Hostile Terrain by Lucy Cahill + Jason De León + Michael Wells
January 24–April 25, 2019
May 4 & 11, 2019
Hostile Terrain is a multimedia installation focused on different sensory engagements with the complex (and often ambiguous) world of clandestine migration. It builds on anthropological data collected by the Undocumented Migration Project, a decade long research endeavor that uses archaeology, forensic science, ethnography, and visual anthropology to understand the violent social process of border crossing between Mexico and the United States. Highlighting the discomfort that comes with knowing that there is no easy resolution to our global humanitarian migration crisis, Hostile Terrain both translates and transforms anthropological data into a sensorial experience while challenging the viewer to avoid the overly simplified analogy of the heroic/tragic migrant.
About the artists:
Lucy Cahill is a Detroit-based visual artist with a background in curation and art history. She is interested in methods of curation that shape the larger conversation about issues in the current political landscape, and bear witness to underrepresented issues and populations. Her personal work uses an illustrative approach to explore ideas of femininity and feminism, power and the body.
Jason De León is an Arthur F. Thurnau Professor and Associate Professor of Anthropology at the University of Michigan. He directs the Undocumented Migration Project (UMP), a long-term anthropological study of clandestine migration between Mexico and the United States. De León is the author of the award-winning book The Land of Open Graves: Living and Dying on the Migrant Trail (featuring photos by Michael Wells) and a 2017 MacArthur Foundation Fellow.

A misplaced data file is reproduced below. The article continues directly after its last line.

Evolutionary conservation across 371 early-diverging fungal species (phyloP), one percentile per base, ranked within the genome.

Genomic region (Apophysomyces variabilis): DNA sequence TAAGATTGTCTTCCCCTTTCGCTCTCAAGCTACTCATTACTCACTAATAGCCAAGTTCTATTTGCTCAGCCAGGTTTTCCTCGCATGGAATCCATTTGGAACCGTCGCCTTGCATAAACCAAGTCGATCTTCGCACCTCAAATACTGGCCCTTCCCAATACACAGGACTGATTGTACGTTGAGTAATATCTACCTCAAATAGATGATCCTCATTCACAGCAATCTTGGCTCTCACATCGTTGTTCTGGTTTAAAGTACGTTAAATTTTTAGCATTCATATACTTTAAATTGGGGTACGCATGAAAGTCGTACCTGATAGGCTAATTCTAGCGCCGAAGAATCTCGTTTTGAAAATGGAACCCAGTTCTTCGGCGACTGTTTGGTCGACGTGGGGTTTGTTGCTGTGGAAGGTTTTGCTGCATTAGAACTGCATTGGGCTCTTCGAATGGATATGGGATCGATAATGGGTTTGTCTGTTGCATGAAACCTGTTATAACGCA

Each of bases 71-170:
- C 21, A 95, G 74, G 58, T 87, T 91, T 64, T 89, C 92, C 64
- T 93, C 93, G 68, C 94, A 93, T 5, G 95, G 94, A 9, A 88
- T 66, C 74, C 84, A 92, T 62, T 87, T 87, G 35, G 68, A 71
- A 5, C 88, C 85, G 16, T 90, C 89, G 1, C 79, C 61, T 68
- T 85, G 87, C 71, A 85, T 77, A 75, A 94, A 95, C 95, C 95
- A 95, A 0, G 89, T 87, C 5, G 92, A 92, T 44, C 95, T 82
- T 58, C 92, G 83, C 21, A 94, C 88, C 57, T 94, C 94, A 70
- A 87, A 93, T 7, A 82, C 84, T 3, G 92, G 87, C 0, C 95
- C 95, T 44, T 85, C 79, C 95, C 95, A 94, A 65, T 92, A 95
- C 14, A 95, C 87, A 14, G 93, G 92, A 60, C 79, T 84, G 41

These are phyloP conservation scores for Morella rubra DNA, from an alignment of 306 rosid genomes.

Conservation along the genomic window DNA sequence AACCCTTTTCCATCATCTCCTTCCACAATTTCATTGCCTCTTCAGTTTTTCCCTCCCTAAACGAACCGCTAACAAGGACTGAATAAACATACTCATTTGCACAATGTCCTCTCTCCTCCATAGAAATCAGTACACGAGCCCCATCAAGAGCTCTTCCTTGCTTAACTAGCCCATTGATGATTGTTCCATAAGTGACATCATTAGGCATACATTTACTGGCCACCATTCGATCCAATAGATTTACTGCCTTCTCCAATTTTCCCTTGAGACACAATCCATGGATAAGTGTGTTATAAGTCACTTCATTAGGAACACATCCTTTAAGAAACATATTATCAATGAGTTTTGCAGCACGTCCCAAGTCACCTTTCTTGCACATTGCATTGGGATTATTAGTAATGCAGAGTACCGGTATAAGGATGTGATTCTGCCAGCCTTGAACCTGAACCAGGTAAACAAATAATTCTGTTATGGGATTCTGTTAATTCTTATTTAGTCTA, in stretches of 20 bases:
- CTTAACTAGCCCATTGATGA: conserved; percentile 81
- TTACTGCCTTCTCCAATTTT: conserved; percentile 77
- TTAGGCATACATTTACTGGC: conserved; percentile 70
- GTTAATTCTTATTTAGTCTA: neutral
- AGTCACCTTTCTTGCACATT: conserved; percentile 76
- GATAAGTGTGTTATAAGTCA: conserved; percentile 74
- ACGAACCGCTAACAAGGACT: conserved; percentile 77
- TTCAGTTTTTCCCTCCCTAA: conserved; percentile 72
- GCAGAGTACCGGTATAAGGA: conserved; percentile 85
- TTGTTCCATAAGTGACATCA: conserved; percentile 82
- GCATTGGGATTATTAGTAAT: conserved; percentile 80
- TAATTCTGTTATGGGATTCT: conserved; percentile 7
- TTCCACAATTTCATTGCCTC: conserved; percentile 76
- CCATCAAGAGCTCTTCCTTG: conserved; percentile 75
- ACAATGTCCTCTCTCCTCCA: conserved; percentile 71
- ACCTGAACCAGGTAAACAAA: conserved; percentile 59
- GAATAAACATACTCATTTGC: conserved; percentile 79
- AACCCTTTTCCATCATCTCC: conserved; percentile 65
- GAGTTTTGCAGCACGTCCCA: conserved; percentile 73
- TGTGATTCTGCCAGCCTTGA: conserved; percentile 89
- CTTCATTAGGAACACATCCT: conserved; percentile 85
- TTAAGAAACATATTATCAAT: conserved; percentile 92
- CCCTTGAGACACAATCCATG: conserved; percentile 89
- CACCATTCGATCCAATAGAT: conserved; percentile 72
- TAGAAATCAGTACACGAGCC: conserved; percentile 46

Michael Wells has served as primary photographer for the Undocumented Migration Project since its inception in 2009. He has photographed the project’s ethnographic and archaeological fieldwork in Arizona, New York, Mexico, and Ecuador. A Los Angeles-based photographer, he has created photography projects on post-Katrina New Orleans, the physicality of the US Mexico border in Arizona and California, and Latino communities in the American South.
Hostile Terrain by Lucy Cahill + Jason De León + Michael Wells is organized by the Phillips Museum of Art at Franklin & Marshall College and proposed by Kostis Kourelis, Associate Professor of Art History and Department Chair of Art and Art History at Franklin & Marshall College. Funding for the exhibition and its related programming has been supported in part by the Richard C. von Hess Foundation Collaborative Residency in Art History. The Common Hour Talk has been sponsored by Franklin & Marshall College's Art and Art History, Anthropology, Earth and Environment, Government, International Studies, Latin American Studies Departments and the Phillips Museum of Art.
Common Hour talk by Jason De León, The Land of Open Graves: Understanding American Politics and US/Mexico Border Enforcement through the Lives and Deaths of Migrants, January 24, 11:30 a.m. in Franklin & Marshall College’s Mayser Gymnasium, followed by a 1 p.m. reception at the Phillips Museum of Art